For other things not already mentioned, the one product that I thought was amazing is called the Baby Comfy Nose. You can find it on Amazon. Works sooooo much better than those snot sucker bulb syringe things. I had super snotty kids who didn't figure out how to blow their noses until they were 5, and this thing saved my sanity.

boarder42

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Re: Tips on Saving Money on a Newborn
« Reply #38 on: November 03, 2016, 01:34:56 PM »
following
PM me about how to save 6% on your annual grocery Bill!

There is a 35k starwood bonus right now as well. PM me for the info.

Johnez

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Re: Tips on Saving Money on a Newborn
« Reply #39 on: November 04, 2016, 02:26:14 PM »
Posting to follow, great thread so far. Especially "the other side" of breastfeeding which absolutely nobody says anything about. Great that the health professionals want to help, but would be nice to know both sides and the dangers. Perhaps it is the fear of people misusing information, as what happens when anti-vaxxers get ahold of info to justify their positions...

MrsWhipple

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Re: Tips on Saving Money on a Newborn
« Reply #40 on: November 04, 2016, 04:06:39 PM »
It would have been nice to know more about cosleeping (the bedsharing kind, not just the roomsharing kind) beforehand. It seemed like every source I heard from said "put your baby in a crib, crib crib crib, on her back in a crib, otherwise she'll die, everybody puts their baby on their back in a crib or they're a monster!"

I never thought I would cosleep with my baby. Until she screamed every time I set her down on her back due to gas pains, and no amount of burping and bicycle-kicking and gripe water would fix it and she only fell asleep while nursing. She could be dead asleep or merely drowsy, and ten seconds after me setting her on her back in the crib, she's screaming like she's a victim in the tenth Saw sequel. My husband and I did rotating shifts where we would watch her intently as she slept on her stomach, but that was completely unsustainable after a week of insanity.

So now I put her on her side in my bed (hard mattress, no covers on her, hard pillows, low to the ground) and she falls asleep with my boob in her mouth. Sometimes she can even fall asleep on her back if she's nursing because it lets her forget the gas pains. Pediatrician says that her gas pains should subside after another couple of months, but of course she reminds me every visit that she should be falling asleep "on her back in the crib." I'm like "great, I'll try that again lol" but I know it's just not happening anytime in the near future...

Also, Dr. Sears' The Fussy Baby Book is great. Get it from the library if you realize your baby is a fussy baby.

havregryn

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Re: Tips on Saving Money on a Newborn
« Reply #41 on: November 05, 2016, 04:02:13 AM »
Yes, this sleeping stuff is highly cultural, in Sweden co-sleeping is encouraged,  you put kids in something like this https://babynest.se/sv/ and next to you. Obviously a lot of people have strong feelings about that stuff but the thing is, Scandinavia has a lot less infant mortality of any kind than any other place on Earth, so I get a bit cynical when I have people from other countries (as we both live in and I am originally from vastly different cultures) explaining to me how backward and dangerous their practices appear to be.
Their approaches are definitely different but they are obviously working out just fine.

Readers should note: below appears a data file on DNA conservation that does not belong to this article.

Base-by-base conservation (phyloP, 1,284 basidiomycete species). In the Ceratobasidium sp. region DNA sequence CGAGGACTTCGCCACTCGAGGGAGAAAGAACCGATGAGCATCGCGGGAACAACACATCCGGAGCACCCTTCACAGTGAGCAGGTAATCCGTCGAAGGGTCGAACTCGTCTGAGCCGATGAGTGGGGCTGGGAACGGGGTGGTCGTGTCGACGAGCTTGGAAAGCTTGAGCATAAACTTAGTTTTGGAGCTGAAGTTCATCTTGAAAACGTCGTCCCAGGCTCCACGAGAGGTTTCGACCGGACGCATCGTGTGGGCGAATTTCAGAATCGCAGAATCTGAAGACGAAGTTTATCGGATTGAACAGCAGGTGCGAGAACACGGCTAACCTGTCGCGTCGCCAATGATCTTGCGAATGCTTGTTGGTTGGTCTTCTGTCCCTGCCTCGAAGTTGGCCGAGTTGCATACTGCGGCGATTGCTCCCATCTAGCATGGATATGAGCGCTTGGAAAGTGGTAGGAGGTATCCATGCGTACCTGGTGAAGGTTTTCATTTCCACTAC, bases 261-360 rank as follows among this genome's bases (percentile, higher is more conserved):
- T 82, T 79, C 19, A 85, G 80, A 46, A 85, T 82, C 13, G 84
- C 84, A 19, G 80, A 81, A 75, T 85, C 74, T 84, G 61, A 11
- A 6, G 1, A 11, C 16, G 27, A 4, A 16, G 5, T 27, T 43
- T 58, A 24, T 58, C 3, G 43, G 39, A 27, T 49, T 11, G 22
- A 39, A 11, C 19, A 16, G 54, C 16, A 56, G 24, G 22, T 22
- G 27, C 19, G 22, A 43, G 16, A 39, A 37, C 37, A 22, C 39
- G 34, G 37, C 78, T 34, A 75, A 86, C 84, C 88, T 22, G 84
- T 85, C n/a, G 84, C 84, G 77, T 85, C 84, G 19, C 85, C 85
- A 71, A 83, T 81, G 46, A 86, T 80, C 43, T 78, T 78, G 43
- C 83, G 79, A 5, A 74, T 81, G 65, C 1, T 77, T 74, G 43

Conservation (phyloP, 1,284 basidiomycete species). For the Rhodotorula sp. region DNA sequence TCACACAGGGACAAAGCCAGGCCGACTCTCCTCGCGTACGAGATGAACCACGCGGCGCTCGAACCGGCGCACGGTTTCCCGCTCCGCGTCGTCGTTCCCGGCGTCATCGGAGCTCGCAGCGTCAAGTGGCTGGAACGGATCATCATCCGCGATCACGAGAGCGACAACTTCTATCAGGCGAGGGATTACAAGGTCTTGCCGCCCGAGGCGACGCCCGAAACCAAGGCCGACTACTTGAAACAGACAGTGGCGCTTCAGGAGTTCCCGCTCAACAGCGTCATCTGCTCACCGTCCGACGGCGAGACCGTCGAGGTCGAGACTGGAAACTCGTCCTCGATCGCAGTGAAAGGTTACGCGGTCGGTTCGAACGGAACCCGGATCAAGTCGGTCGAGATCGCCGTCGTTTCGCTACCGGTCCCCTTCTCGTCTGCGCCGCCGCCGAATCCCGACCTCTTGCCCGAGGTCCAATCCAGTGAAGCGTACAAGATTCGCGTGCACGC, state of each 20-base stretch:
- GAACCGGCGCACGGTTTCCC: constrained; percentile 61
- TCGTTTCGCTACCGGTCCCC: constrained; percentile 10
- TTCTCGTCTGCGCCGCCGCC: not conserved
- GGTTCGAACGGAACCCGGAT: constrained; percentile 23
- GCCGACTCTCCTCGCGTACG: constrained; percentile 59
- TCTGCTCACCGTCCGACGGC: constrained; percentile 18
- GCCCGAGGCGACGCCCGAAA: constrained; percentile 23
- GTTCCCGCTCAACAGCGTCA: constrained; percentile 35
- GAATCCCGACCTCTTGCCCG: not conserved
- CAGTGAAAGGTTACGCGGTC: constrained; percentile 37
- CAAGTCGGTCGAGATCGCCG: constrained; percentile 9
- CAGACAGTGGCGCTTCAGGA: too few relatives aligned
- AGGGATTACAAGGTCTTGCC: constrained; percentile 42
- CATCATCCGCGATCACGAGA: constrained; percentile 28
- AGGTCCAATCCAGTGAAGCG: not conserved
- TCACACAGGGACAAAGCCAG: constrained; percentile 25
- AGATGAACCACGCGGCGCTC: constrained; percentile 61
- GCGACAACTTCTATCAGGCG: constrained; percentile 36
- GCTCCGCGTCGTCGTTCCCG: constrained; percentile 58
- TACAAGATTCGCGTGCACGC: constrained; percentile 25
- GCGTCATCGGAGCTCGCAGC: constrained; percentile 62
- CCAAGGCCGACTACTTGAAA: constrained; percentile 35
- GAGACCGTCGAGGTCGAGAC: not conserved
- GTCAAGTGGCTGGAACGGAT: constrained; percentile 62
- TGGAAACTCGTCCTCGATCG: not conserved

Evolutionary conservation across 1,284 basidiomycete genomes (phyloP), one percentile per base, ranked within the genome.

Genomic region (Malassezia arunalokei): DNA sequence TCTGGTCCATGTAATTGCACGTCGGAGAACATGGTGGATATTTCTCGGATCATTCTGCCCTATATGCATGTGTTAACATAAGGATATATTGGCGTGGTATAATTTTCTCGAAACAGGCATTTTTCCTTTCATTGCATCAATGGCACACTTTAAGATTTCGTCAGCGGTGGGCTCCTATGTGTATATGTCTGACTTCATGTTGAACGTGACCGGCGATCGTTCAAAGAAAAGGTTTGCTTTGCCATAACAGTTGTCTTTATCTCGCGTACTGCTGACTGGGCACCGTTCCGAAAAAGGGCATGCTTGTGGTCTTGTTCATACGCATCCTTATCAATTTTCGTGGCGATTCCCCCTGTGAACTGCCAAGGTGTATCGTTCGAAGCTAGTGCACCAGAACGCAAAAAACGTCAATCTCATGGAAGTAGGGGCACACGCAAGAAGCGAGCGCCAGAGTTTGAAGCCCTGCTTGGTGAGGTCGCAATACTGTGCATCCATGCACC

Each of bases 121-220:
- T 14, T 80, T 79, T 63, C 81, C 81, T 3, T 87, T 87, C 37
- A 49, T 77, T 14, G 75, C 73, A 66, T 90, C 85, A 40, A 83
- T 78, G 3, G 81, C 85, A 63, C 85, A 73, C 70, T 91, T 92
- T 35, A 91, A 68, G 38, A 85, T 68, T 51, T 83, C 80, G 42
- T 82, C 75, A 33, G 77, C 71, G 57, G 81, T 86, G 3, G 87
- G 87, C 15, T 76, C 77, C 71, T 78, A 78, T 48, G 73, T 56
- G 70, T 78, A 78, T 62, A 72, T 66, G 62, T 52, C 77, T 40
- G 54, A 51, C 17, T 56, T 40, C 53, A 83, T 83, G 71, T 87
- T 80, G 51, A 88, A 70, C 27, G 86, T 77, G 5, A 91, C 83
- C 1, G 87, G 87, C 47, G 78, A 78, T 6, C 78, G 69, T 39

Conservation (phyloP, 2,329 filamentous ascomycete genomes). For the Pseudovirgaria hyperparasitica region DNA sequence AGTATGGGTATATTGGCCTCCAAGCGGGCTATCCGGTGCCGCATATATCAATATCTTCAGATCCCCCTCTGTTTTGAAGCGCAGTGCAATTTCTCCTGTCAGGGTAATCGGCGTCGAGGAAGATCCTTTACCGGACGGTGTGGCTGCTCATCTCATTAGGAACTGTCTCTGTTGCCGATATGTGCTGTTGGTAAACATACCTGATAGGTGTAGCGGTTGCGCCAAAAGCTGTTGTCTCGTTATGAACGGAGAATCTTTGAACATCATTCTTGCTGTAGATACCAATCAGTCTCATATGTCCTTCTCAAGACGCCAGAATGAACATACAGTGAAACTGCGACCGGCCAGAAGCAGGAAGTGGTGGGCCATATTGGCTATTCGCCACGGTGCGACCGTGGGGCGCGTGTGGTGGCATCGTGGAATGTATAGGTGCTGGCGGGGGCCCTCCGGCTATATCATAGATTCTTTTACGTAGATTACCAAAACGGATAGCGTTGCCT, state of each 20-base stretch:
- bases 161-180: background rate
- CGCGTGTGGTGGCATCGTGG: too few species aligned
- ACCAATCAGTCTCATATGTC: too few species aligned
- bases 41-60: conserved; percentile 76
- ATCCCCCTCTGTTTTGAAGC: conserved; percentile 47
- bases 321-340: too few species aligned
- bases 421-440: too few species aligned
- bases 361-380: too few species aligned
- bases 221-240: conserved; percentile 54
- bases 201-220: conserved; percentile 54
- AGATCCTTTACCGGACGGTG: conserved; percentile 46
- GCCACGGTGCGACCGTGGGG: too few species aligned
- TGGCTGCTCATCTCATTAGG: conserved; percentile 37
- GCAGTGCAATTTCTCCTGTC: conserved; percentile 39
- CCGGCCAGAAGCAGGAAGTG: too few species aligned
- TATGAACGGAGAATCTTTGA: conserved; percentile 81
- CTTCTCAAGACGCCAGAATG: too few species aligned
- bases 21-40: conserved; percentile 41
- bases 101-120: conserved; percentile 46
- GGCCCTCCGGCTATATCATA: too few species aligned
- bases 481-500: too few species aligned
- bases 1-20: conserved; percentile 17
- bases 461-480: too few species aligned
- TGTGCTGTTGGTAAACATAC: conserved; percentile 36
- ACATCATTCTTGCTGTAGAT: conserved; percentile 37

The second baby I had in this  http://www.redcastle.fr/shop_product_cocoonababy_62-en.html
This is in no way ever worth its retail price as you can only use it for 2 months but buying it used for 30€ worked out good for me. The baby was noticeably calmer in this and it was possible to carry him in this and then put him down more easily when he fell asleep (as when I had him in my arms he felt when I released and went back into full scream mode).

Shinplaster

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Re: Tips on Saving Money on a Newborn
« Reply #42 on: November 05, 2016, 10:34:21 AM »
Cloth diapers can save you a ton of money, or can cost way more than disposables. Depends on the way you do it. If you are interested in it, I highly recommend checking out the cloth diaper forum on Babycenter.com. 

For other things not already mentioned, the one product that I thought was amazing is called the Baby Comfy Nose. You can find it on Amazon. Works sooooo much better than those snot sucker bulb syringe things. I had super snotty kids who didn't figure out how to blow their noses until they were 5, and this thing saved my sanity.

Thanks so much for posting about the Baby Comfy Nose.  We're new grandparents, and trying to put together a baby 'first aid' kit for our son and DIL.  35 years ago, all we had was the bulb things, and they don't work worth a damn.  I just ordered the Comfy Nose - every baby gets a cold eventually.

jengod

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Re: Tips on Saving Money on a Newborn
« Reply #43 on: November 05, 2016, 12:55:19 PM »
We just had our third and I have outfitted her almost completely from hand-me-downs and trash piles. (We gave everything away after second baby b/c we thought we were done.) My mom found a fancy changing table in her alley and brought it to me. Friends dropped off a bassinet and our old infant seat (which has been through like five or six kids). I found a high chair by the curb. I found a baby bath tub by the curb. A friend gave us her Ergo. People have swamped us with hand-me-down clothes and gifted us with new clothes.

I did order a wipes warmer on eBay (for DIY cloth wet wipes) and picked up a used jogging stroller on CL. I also had to buy new nursing bras and I happily paid a small fortune for this nursing pillow, which is the same kind I used for my first two and is my very very best friend during the first few months.